I get that public procurement of food is complex area that is often bureaucratically fragmented, and I see how hard the experts in the field – both authorities and industry – work to provide a service on shoe-string budgets. What I don’t get is why public procurement is short-changed politically when getting it right would be a win for everyone.

Let’s look at the environment in which public procurement of food operates. At its core are the areas where those people involved have little choice in how they access the food: schools, hospitals, armed forces, prisons, etc. These services, by their very nature, encompass some of society’s most vulnerable people and those who struggle (or might soon struggle) to access food. With the cost of living crisis we are going to see more people come into contact with, and rely on, services where public procurement of food is a crucial part simply because hunger does not exist in isolation from other social problems. We know that access to food and good nutrition will mitigate health, educational, and social issues that will otherwise cost us a lot more in the long-term. So why is public procurement of food left under-funded and ignored?

Some of the answer to that is because it is seen as a service when it should be viewed as an investment. Ensuring that everyone eats well across the whole of society is far too big a problem, but Government has total control of public procurement and could make this one bit of the food marketplace a shining example of policy that underpins many other parts of our lives. For a Government with a supposed levelling-up agenda, facing a cost of living crisis, and scrabbling to find a Brexit dividend then being able to take a British food first approach to public procurement should be very appealing.

For this to work there has to be a fair price paid but instead of looking at it as just a line in this year’s budget you work out the social return on investment over the next few decades, and it becomes a price worth paying. Social benefits of increasing access to nutritious food would include:

  • reduction in hunger (and associated reduction in poverty)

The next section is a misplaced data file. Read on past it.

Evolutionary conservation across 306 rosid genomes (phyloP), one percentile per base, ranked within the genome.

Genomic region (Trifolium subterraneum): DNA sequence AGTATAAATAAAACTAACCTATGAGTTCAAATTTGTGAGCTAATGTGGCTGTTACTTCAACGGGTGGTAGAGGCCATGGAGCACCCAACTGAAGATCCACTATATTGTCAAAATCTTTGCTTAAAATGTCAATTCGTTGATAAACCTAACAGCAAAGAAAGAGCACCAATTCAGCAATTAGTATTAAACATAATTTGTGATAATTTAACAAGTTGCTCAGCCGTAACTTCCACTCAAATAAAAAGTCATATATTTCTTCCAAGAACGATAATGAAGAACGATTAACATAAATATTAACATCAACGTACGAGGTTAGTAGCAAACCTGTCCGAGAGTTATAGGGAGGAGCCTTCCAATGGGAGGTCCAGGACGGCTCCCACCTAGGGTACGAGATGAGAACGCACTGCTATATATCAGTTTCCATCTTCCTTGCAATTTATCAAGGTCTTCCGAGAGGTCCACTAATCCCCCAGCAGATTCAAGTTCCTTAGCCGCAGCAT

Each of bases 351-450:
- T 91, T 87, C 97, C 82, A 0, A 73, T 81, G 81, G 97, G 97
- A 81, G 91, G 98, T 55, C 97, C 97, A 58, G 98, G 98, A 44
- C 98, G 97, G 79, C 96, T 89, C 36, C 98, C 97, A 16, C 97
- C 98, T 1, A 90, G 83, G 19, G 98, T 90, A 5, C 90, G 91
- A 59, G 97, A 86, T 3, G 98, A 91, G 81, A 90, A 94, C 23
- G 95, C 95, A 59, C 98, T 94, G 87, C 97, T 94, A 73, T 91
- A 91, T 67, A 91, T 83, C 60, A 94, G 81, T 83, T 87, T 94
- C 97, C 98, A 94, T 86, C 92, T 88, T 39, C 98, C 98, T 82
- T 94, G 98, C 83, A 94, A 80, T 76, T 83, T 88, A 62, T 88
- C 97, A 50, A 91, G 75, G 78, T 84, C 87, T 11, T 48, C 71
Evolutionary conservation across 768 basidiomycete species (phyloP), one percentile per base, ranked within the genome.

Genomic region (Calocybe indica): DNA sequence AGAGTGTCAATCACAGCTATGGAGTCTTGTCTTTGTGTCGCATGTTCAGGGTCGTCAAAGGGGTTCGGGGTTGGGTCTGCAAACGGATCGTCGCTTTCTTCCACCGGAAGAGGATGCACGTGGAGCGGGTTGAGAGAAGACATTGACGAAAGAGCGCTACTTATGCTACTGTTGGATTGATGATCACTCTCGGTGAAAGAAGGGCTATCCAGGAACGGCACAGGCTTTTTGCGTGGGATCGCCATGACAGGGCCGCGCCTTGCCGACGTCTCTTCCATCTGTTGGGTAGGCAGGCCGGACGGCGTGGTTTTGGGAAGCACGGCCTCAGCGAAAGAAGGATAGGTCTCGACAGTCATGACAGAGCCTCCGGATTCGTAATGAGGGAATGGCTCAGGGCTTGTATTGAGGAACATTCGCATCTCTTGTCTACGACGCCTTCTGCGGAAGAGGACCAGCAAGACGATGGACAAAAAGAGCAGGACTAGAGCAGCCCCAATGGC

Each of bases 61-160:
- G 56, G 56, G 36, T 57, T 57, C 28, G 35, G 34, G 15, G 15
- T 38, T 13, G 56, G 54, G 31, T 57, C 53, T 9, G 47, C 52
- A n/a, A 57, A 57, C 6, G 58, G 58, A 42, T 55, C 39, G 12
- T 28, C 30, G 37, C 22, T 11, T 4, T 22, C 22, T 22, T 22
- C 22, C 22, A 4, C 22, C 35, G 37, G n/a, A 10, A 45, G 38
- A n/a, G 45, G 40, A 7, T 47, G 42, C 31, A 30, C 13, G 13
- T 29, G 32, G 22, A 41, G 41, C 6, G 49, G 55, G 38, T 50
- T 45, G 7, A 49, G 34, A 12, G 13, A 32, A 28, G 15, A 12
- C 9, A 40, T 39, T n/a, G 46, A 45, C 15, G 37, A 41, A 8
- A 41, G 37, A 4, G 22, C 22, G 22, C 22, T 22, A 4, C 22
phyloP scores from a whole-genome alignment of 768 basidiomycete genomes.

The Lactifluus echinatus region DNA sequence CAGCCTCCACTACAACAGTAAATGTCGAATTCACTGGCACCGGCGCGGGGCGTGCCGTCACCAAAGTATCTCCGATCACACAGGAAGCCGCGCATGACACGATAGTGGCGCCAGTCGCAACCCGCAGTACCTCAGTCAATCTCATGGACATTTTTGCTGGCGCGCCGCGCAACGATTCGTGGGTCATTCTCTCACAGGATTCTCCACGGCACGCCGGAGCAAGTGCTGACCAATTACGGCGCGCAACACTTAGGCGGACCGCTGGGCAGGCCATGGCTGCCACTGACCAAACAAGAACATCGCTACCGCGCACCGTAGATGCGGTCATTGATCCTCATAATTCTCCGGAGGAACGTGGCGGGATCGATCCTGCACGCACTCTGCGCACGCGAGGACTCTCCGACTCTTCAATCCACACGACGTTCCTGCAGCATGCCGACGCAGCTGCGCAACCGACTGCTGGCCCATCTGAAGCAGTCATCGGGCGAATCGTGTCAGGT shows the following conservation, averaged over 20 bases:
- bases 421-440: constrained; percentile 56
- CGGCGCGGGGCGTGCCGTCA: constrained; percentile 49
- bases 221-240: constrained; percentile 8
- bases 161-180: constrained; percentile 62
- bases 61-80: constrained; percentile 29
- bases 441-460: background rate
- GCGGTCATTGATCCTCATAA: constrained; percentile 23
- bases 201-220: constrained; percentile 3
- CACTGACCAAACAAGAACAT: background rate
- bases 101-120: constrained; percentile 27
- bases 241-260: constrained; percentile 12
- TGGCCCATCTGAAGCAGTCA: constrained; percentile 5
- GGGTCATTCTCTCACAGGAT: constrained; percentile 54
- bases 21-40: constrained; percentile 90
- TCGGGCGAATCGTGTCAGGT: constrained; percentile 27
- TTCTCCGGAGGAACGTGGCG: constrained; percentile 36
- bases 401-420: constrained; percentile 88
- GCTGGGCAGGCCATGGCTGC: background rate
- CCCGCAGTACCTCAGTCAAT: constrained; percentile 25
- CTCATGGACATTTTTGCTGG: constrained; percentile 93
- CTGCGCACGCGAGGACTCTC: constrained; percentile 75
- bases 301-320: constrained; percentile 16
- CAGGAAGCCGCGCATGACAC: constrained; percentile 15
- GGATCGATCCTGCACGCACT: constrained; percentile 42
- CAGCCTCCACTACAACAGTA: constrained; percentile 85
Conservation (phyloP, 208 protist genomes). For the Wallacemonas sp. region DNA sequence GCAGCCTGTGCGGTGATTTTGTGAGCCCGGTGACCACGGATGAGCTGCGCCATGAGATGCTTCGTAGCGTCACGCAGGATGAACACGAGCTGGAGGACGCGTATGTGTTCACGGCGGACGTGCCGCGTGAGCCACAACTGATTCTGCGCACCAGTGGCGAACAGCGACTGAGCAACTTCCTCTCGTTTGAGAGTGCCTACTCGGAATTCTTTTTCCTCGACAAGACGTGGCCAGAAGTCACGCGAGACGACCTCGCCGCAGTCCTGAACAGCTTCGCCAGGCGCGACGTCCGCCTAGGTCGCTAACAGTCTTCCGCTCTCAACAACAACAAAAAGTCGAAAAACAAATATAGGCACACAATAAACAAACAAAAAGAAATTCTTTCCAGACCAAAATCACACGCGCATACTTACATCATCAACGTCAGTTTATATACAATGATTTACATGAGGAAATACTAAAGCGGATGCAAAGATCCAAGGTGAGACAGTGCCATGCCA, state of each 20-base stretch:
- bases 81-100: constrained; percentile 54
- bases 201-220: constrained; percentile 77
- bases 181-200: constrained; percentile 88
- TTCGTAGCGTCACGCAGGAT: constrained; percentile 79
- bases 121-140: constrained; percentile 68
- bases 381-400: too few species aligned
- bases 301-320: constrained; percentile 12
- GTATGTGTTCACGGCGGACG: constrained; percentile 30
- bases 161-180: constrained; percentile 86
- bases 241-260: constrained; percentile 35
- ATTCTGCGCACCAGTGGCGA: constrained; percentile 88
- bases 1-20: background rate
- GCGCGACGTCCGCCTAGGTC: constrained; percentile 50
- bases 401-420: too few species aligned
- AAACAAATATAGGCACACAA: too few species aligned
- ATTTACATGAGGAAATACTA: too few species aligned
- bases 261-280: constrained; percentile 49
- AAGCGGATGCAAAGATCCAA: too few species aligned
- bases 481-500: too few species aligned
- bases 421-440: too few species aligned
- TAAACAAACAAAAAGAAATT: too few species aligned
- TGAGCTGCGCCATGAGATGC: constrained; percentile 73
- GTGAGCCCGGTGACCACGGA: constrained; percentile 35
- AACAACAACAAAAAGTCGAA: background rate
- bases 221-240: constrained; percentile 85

• increased educational engagement/attainment (more opportunities and mobility)
  • improvement in long-term health (reducing cost of health and social care)
  • UK food security and self-sufficiency supported through the marketplace (reduction of subsidies)

From a food sector point of view two of the long-term problems we need to solve are how we recruit and develop people and skills (particularly UK workers), and ensuring the marketplace respects the cost of production. While relatively small in value compared to retail and food service, a British food first approach to public procurement represents a number of opportunities for food producers:

  • Recognition of a fair price in relation to cost of production (supporting business viability)
  • Sets a practical baseline for food standards and safety, and helps drive improvements (Government puts its money where its mouth is)
  • Reliable section of the marketplace (there regardless of what other issues abound)
  • Links UK food production with good social standards (skills and employment opportunities)
  • Healthy, educated, and mobile people can afford to spend money in retail and food service (circular food economy)

Alleviating hunger is simply the right thing to do (stage 1: everyone is fed); utilising food to mitigate other social challenges is the logical progression (stage 2: everyone is fed well); using public procurement to shape standards and drive productivity helps sustain UK food (stage 3: everyone is fed efficiently); and ensuring food is available, accessible, and affordable creates a thriving marketplace (stage 4: everyone has choice).

At a time when the cost of food production is rising quickly and food inflation is going up accordingly we are likely to see a contraction in UK food production. Imported food is not the answer as undercutting our own producers will only result in further, and unsustainable, shrinkage in production with no guarantees that food will be more available or affordable. National security rests on food security and there is no better way to guarantee that than having a reasonable level (above 60%) of self-sufficiency.

We should be using public procurement of food as the pump-primer for national food security. The benefits of getting it right amount to so much more – and are more long-term – than its commercial value in a food marketplace. The Government’s response to the National Food Strategy is expected around June and I would be very surprised to see much reference, and certainly no commitments, to the role of public procurement. We need a vision for a more holistic food system – not just how the food supply chain works but end to end supply chain policy all focused on delivering a clear objective.

In my view that objective is Everyone Eats Well, and if we can get it right in public procurement then it will work everywhere.